Nadia Asparouhova has a new essay on “Idea machines”:
An Idea Machine is a self-sustaining organism that contains all the parts needed to turn ideas into outcomes:
- It starts with a distinct ideology, which becomes a memetic engine that drives the formation of a community
- The community’s members start generating ideas amongst themselves
- Eventually, they form an agenda, which articulates how the ideology will be brought into the world. (Communities need agendas to become idea machines; otherwise, they’re just a group of likeminded people, without a directed purpose.)
- The agenda is capitalized by one or several major funders, whose presence ensures that the community’s ideas can move from theory to practice – both in terms of financing, as well as lending operational skills to the effort. (Without funding, an idea machine is just that: an inert system that needs fuel to turn the crank and get it moving.)
As community members move from ideas to action, they might become scene builders, who help sustain the community, develop the agenda, and attract new members; or operators, who drive the operating initiatives that lead to outcomes – the ultimate purpose of the entire machine. Both types might also lend a hand to create support organizations, whose purpose is to strengthen the values and best practices of the idea machine.
A bit later, she assesses progress studies in this framework:
We can use our previous framework to better understand which stages of development these machines are in, and how they could become more effective. For example:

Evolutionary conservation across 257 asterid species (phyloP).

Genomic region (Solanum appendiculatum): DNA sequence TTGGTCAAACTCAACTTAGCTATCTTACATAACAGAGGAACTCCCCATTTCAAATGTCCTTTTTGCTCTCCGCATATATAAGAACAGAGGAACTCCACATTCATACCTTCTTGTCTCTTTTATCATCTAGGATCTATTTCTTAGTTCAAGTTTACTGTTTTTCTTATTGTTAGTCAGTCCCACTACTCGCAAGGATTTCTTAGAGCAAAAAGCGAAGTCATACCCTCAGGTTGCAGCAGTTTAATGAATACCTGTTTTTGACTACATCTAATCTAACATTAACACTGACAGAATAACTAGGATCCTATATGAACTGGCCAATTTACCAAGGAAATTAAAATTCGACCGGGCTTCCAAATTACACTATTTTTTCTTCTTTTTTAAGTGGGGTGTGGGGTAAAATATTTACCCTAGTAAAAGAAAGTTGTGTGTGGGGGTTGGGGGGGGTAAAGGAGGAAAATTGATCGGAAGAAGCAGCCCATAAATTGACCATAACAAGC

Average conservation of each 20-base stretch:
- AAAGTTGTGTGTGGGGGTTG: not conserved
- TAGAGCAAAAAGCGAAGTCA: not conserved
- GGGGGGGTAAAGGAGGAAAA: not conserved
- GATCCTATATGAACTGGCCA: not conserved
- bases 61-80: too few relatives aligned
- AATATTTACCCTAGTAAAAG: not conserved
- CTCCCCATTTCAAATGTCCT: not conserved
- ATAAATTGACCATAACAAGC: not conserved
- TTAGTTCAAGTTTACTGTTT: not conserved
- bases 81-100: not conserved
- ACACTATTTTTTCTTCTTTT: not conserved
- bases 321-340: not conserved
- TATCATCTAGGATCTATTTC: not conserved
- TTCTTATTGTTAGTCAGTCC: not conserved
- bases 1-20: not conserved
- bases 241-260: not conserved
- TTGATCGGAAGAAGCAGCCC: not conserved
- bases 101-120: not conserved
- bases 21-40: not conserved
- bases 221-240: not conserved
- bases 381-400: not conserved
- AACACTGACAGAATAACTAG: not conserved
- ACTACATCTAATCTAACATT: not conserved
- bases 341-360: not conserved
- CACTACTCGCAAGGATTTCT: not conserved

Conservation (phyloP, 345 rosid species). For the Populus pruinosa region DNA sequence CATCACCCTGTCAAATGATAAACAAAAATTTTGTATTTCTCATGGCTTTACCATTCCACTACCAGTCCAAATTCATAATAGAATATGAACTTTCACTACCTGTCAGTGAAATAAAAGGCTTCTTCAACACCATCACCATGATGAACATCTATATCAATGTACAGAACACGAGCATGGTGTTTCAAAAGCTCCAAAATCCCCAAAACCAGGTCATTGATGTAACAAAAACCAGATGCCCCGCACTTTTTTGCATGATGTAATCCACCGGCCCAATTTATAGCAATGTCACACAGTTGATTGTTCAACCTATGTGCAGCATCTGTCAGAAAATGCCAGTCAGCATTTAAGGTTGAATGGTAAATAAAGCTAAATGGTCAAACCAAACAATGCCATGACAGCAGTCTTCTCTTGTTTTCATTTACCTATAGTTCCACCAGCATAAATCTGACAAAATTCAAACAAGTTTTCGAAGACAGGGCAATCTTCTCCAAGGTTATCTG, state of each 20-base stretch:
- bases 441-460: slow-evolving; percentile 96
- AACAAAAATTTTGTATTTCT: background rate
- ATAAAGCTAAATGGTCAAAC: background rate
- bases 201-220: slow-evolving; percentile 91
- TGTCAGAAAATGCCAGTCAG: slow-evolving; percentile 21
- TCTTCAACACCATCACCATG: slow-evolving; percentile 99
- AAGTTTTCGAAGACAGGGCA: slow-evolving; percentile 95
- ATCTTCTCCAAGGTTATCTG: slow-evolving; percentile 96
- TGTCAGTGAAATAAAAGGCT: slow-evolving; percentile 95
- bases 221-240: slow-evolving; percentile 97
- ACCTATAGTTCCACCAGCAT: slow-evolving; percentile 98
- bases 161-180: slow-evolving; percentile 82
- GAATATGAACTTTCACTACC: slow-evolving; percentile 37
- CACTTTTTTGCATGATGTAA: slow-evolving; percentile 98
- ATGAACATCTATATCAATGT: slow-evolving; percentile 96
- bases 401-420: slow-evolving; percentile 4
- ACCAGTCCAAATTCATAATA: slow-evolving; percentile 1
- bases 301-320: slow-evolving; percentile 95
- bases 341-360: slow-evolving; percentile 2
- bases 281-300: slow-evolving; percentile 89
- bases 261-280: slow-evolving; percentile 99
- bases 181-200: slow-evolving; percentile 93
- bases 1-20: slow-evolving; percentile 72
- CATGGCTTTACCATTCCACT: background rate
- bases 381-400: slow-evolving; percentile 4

Progress studies is a philosophy and community that’s just starting to build its first support organizations (ex. Roots of Progress, Works in Progress), but hasn’t yet developed an agenda or operating initiatives to cross over from the ideas -> action pipeline (an exception is The Institute For Progress).
Here (lightly edited) is what I originally told Nadia a few weeks ago when she asked me whether progress studies had an agenda or set of cause areas:
I don't know if there will be an agenda around specific technologies that should be pushed forward. Maybe? The Foresight Institute does basically that, and I think it is interesting.
I wrote about some of the cultural/philosophical agenda here: https://rootsofprogress.org/a-thriving-progress-movement
Metascience orgs might develop their own agenda too. E.g., Ben Reinhardt's PARPA will have a set of projects they are sponsoring; ditto for Convergent Research's FROs.
I'm less interested in there being a top-down science/technology agenda for the progress movement, because I'd be afraid that if it became too institutionalized it would constrain creativity.
That said, I could see it happening. Nuclear, longevity, nanotech, etc. There would be a lot of overlap with Foresight.
Since then I've been thinking about this, and I've come around to the idea that it would help to have an agenda (as long as we make it clear that the agenda is meant to be inspiring and not constraining). I'd like to do some explicit cause identification & prioritization / agenda-building soon. I'll start a thread on this forum soon to kick off some brainstorming.